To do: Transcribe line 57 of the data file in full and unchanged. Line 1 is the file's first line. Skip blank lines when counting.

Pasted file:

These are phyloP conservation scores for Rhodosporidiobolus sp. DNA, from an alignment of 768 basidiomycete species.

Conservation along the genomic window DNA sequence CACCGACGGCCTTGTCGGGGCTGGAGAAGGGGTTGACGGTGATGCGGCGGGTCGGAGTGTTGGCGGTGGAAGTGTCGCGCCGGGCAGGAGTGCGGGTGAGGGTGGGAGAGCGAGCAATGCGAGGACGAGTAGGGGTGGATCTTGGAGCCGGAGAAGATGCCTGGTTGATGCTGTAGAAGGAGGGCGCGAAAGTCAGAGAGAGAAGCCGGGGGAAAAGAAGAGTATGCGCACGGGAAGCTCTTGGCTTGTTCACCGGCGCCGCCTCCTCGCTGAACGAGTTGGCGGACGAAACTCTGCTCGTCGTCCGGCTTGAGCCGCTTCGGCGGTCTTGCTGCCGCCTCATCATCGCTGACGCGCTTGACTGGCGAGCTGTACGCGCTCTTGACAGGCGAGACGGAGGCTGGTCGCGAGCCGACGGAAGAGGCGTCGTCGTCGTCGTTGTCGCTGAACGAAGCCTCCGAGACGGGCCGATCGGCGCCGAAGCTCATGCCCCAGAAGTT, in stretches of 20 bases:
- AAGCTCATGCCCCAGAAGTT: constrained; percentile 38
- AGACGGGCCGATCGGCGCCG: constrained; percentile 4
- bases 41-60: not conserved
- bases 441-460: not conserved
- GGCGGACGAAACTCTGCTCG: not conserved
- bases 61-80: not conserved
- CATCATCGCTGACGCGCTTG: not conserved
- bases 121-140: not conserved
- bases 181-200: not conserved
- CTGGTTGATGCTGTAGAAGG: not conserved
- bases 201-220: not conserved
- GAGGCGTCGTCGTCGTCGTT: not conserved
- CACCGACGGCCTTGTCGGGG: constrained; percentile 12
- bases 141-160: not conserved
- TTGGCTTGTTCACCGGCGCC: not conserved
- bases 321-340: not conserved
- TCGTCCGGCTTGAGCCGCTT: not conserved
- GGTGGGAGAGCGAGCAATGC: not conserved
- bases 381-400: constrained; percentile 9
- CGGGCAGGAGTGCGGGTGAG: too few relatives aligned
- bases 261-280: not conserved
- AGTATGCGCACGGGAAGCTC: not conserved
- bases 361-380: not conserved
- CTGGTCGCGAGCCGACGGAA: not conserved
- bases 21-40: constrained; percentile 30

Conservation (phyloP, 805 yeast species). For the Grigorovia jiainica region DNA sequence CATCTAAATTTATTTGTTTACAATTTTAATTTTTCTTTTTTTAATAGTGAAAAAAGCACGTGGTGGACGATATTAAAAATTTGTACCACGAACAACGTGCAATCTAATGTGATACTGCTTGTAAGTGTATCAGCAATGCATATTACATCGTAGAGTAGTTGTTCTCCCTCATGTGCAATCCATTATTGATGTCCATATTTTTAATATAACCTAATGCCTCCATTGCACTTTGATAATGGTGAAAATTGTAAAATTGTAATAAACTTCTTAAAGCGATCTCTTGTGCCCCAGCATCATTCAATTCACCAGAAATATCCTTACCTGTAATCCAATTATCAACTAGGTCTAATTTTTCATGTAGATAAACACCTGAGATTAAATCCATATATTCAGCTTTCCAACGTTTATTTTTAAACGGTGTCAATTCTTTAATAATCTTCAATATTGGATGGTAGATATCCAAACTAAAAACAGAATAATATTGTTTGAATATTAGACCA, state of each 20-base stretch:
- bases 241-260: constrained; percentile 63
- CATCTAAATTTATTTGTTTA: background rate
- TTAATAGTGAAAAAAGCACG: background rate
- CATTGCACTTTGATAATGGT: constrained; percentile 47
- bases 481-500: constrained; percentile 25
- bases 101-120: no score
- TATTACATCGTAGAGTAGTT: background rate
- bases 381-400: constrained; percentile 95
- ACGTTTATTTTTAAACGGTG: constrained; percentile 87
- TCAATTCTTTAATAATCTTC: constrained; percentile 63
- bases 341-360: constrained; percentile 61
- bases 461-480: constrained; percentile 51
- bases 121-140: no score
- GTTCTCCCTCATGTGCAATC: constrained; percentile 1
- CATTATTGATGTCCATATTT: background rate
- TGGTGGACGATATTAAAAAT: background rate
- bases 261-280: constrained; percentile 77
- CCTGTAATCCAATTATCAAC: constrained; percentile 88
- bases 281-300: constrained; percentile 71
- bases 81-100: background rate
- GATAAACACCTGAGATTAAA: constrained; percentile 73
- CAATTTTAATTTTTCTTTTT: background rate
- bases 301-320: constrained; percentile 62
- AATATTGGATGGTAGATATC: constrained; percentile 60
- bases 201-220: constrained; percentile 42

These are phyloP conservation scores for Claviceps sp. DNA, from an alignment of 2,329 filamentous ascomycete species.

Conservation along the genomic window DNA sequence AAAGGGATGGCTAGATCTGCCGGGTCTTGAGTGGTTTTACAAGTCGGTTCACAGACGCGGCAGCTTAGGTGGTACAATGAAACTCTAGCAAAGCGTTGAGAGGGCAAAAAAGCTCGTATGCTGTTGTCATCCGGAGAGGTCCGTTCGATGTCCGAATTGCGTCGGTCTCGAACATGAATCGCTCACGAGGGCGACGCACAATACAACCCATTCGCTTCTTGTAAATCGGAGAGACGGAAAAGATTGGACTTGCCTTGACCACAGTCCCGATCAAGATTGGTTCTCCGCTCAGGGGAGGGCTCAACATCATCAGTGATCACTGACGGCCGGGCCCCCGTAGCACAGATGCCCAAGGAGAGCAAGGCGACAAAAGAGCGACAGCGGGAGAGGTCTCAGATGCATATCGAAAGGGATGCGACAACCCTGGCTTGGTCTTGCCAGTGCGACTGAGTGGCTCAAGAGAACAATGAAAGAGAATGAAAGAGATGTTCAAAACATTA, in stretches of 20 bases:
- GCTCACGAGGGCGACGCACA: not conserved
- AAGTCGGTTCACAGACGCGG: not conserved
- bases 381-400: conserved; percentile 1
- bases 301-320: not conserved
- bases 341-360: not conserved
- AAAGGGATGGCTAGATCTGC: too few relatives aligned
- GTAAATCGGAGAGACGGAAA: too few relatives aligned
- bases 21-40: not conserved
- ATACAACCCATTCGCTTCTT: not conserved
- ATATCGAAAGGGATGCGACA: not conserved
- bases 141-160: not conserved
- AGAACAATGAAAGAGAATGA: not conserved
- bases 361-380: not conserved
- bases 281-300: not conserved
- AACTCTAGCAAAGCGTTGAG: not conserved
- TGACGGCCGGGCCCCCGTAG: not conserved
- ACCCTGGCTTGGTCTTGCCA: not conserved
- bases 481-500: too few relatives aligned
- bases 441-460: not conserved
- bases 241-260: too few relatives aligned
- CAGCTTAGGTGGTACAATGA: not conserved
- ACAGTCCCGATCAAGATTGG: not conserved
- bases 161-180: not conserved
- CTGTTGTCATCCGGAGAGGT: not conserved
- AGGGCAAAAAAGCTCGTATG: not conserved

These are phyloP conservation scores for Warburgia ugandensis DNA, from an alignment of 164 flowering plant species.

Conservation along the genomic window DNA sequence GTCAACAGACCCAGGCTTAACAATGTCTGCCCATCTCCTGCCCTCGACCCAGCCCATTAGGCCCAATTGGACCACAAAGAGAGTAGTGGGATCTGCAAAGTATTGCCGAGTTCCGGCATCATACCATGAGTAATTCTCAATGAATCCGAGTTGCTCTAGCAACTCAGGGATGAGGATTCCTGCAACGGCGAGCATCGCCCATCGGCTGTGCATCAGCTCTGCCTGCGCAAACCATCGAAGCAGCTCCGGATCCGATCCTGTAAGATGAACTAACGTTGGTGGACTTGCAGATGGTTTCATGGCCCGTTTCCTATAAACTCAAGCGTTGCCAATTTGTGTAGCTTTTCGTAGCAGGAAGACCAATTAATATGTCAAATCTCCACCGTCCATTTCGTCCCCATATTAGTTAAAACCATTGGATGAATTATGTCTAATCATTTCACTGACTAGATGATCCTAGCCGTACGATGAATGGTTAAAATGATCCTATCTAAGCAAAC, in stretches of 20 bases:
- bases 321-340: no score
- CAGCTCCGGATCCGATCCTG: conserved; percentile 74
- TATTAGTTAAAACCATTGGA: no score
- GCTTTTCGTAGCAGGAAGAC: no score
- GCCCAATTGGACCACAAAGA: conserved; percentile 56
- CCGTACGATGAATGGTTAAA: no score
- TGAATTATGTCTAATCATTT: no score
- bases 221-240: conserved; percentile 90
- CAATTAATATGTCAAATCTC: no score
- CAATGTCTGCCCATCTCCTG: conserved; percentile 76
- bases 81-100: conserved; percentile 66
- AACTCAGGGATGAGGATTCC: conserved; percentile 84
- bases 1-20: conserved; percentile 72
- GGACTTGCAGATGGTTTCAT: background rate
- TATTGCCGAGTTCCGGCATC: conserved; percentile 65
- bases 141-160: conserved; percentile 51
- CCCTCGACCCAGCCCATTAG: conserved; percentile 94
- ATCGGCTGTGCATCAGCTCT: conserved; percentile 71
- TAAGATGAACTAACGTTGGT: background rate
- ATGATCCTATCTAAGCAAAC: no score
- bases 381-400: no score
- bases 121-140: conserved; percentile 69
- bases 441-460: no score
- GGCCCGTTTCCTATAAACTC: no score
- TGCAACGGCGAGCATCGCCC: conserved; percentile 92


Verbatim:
- AAGTCGGTTCACAGACGCGG: not conserved